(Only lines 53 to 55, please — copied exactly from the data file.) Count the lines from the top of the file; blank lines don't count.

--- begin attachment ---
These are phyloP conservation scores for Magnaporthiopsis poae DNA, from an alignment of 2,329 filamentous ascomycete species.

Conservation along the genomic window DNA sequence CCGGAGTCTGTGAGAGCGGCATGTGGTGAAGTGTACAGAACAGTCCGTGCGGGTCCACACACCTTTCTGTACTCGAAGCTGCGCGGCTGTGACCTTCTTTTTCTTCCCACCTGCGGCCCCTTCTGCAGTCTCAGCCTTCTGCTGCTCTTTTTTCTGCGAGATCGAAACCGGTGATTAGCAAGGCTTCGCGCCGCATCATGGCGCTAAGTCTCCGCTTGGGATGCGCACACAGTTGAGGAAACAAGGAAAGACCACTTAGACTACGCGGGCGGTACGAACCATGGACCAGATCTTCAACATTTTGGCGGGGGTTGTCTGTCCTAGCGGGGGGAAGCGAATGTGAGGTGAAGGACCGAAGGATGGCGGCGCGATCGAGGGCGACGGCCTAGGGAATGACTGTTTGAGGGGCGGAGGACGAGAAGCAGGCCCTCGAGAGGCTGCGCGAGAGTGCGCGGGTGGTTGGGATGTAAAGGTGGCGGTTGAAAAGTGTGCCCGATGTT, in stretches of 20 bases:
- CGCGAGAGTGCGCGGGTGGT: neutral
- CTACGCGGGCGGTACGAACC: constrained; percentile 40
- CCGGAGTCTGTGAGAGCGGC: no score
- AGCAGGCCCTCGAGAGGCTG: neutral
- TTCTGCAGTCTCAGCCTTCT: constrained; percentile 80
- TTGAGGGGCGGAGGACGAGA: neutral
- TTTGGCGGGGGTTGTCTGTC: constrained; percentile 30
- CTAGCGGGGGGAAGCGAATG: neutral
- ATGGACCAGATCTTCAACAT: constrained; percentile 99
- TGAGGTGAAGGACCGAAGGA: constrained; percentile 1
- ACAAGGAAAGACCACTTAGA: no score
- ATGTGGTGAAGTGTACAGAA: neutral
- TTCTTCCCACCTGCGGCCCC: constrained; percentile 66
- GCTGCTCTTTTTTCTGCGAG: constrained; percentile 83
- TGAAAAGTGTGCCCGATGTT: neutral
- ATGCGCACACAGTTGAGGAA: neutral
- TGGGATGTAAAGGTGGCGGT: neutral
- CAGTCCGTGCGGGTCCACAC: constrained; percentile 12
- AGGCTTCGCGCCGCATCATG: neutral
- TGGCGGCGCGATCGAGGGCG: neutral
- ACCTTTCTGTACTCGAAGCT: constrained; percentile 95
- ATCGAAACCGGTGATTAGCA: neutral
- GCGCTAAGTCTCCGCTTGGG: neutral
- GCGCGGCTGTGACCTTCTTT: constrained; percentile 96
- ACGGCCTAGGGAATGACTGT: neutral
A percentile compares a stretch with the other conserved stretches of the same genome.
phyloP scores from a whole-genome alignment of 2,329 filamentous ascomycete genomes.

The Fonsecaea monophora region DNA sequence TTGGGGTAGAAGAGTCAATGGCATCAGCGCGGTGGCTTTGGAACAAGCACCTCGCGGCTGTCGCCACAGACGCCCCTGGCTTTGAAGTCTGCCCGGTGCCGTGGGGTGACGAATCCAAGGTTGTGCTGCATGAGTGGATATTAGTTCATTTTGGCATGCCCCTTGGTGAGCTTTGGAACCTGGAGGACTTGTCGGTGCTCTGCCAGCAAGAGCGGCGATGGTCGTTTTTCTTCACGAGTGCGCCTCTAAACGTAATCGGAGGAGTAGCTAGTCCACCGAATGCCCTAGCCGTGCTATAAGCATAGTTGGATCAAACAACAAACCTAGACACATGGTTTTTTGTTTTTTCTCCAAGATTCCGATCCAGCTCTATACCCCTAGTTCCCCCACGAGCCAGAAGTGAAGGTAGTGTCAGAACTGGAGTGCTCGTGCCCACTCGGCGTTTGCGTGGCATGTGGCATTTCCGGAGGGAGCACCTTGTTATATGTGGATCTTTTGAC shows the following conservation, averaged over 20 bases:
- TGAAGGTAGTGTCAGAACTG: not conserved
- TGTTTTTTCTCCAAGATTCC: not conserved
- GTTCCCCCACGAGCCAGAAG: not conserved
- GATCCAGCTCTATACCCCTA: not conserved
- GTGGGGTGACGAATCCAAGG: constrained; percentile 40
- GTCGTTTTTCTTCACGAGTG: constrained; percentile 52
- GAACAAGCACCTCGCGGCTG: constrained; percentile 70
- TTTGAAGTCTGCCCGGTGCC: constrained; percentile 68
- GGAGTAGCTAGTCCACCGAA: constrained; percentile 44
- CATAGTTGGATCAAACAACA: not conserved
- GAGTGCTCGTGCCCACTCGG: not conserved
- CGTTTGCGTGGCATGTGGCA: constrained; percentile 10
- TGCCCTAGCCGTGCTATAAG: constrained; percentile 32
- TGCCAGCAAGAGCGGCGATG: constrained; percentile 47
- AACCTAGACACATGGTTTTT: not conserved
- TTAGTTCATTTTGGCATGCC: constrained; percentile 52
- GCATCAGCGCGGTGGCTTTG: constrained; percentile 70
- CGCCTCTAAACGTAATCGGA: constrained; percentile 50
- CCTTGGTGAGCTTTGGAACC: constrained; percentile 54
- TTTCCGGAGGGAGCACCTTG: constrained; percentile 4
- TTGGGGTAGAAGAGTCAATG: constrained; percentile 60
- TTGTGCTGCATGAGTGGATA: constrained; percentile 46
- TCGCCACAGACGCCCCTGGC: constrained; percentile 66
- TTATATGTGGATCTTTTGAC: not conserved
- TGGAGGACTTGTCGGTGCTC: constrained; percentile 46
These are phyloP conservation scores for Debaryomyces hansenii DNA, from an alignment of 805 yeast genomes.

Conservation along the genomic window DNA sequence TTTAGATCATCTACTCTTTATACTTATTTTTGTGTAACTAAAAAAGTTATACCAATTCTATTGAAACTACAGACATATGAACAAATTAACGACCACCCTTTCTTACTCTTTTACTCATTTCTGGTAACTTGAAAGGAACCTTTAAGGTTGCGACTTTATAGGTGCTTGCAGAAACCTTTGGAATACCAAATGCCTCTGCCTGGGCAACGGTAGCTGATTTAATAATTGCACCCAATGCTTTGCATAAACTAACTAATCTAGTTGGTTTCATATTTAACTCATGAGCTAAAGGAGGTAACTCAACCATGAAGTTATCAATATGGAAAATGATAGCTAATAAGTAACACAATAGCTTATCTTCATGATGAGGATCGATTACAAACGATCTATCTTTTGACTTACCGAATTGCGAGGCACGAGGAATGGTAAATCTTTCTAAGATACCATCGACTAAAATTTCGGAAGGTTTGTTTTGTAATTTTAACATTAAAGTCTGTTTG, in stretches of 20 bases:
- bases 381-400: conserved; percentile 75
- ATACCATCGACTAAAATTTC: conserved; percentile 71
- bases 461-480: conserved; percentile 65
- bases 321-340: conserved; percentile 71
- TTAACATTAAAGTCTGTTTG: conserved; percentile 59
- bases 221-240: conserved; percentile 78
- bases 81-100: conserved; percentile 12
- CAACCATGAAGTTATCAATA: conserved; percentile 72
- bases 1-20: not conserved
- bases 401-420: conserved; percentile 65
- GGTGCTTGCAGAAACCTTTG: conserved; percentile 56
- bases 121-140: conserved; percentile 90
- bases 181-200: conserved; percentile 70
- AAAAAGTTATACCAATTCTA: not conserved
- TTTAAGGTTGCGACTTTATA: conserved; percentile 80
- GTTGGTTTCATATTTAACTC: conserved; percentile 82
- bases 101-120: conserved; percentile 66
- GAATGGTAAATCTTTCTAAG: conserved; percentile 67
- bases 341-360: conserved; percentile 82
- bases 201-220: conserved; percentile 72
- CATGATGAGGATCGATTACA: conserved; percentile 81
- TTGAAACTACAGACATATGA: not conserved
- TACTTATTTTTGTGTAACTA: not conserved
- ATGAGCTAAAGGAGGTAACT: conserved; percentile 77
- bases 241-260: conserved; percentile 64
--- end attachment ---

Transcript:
- TCGCCACAGACGCCCCTGGC: constrained; percentile 66
- TTATATGTGGATCTTTTGAC: not conserved
- TGGAGGACTTGTCGGTGCTC: constrained; percentile 46